Many children with ONH have sensory integration dysfunction and autistic behaviors and characteristics. Sensory integration is a term that describes how our bodies process the information we receive from our senses. In people with sensory integration difficulties, this process doesn’t work as it should. Children with ONH that have sensory integration difficulties might be highly sensitive to certain textures, sights, sounds, smells, or other features of the environment. They might demonstrate a high pain tolerance and run into dangerous situations with reduced consideration for their safety. Extreme food preferences are very common. They might exhibit inappropriate and stereotyped behaviors, including hand-flapping, body-rocking, head-banging, biting or hitting parts of the body, and eye-pressing. While these behaviors can occur in other children who are blind or visually impaired, they can be much more pervasive and difficult to extinguish in children with ONH. Distractibility, impulsivity, and trouble focusing and staying on task are also typical behaviors in children with ONH that have sensory integration dysfunction.

Many children with ONH demonstrate autistic characteristics and some have behaviors that qualify them for a diagnosis on the Autism Spectrum by a psychologist or another professional qualified to diagnose behavioral disorders. A child with ONH might have difficulty maintaining appropriate social interactions, rigid adherence to routines, and perseveration (talking excessively) on a specific and narrowly defined topic of interest, such as Rod Stuart or the sounds of telephone equipment. In many cases when perseveration occurs, it is on a topic related to music. Music is often a powerful motivator or even a primary means of communication for children with Optic Nerve Hypoplasia. Delays in areas such as adaptive functioning, social skills, and gross and fine motor skills are very typical, and global developmental delays are also prevalent. 

Like some people with autism and related conditions, some children with ONH also demonstrate special narrowly-defined skills which are unique to them. These are called “splinter” or sometimes “savant” skills. (Christopher, for example, can multiply large numbers in his head and recite the names of the first 107 elements of the Periodic Table in numerical order). Some others are profoundly gifted musically. 

Children with ONH can also face a host of secondary medical complications. In many cases, structures adjacent to the optic nerve are also underdeveloped, malformed, or even nonexistent. When structures such as the hypothalamus and the pituitary gland are impacted, children can have difficulty regulating their body temperature, metabolism, and other vital body functions properly. Some children are unable to produce adequate quantities of essential hormones, such as Cortisol, which the body needs toadapt to stress and regulate blood sugar and energy levels adequately. These children need to take synthetic hormones regularly. In particular, when the body’s level of Cortisol becomes too low, it can lead to a life-threatening condition known as an adrenal crisis. A person without enough Cortisol or growth hormone might have low blood sugar, called hypoglycemia. Hypoglycemia can also lead to serious medical complications, including unconsciousness and seizures in severe cases. If the pituitary gland is not functioning properly or at all, the person’s ability to produce hormones responsible for normal sexual development can be affected. Fortunately, a person who is unable to produce sex hormones can have normal sexual development with hormone replacements.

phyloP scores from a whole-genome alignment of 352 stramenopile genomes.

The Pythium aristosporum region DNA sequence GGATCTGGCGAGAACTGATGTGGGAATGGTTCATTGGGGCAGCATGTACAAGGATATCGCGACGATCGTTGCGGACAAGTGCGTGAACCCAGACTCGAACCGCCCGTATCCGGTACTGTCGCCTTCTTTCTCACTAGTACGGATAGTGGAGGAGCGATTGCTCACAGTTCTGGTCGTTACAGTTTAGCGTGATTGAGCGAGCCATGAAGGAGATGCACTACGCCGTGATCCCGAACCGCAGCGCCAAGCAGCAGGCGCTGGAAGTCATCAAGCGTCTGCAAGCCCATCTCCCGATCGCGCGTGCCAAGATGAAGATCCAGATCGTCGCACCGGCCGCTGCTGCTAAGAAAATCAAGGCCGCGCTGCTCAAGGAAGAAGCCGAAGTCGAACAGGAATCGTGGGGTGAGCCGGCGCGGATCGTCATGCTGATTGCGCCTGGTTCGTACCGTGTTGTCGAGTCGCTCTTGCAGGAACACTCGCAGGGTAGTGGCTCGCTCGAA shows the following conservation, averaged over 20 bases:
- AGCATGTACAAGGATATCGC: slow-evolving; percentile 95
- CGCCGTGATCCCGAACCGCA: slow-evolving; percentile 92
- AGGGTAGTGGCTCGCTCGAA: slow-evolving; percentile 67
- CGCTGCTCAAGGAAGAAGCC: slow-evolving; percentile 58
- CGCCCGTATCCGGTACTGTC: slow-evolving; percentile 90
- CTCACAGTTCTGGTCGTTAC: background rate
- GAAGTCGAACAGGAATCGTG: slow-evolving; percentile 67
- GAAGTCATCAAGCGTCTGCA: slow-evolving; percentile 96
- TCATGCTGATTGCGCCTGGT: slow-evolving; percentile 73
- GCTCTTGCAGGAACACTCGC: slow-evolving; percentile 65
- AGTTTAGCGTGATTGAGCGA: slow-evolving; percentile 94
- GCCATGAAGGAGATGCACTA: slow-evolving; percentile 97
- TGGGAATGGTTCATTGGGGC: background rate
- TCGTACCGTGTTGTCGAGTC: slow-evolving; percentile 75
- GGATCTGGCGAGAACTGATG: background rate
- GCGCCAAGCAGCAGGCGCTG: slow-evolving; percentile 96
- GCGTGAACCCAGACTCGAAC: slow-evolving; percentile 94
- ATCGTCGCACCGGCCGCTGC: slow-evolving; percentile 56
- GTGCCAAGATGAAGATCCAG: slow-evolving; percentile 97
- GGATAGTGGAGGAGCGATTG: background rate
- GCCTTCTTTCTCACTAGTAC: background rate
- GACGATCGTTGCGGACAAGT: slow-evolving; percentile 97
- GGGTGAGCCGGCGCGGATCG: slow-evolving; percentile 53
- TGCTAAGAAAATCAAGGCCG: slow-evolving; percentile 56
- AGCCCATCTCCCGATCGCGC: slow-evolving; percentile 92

Children with ONH face a wide variety of challenges. They include blindness or visual impairment, medical complications such as hypopituitarism, sensory integration difficulties, developmental delays, and seizure disorders. They can require a full range of support from families and professionals from many disciplines in order to successfully navigate school and develop into productive and successful adults. ONH is a condition that impacts every child differently.


ONH Consulting, <www.onhconsulting.com>

Personal communication with Christopher Sabine, June 2006.

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Last Revision: September 1, 2010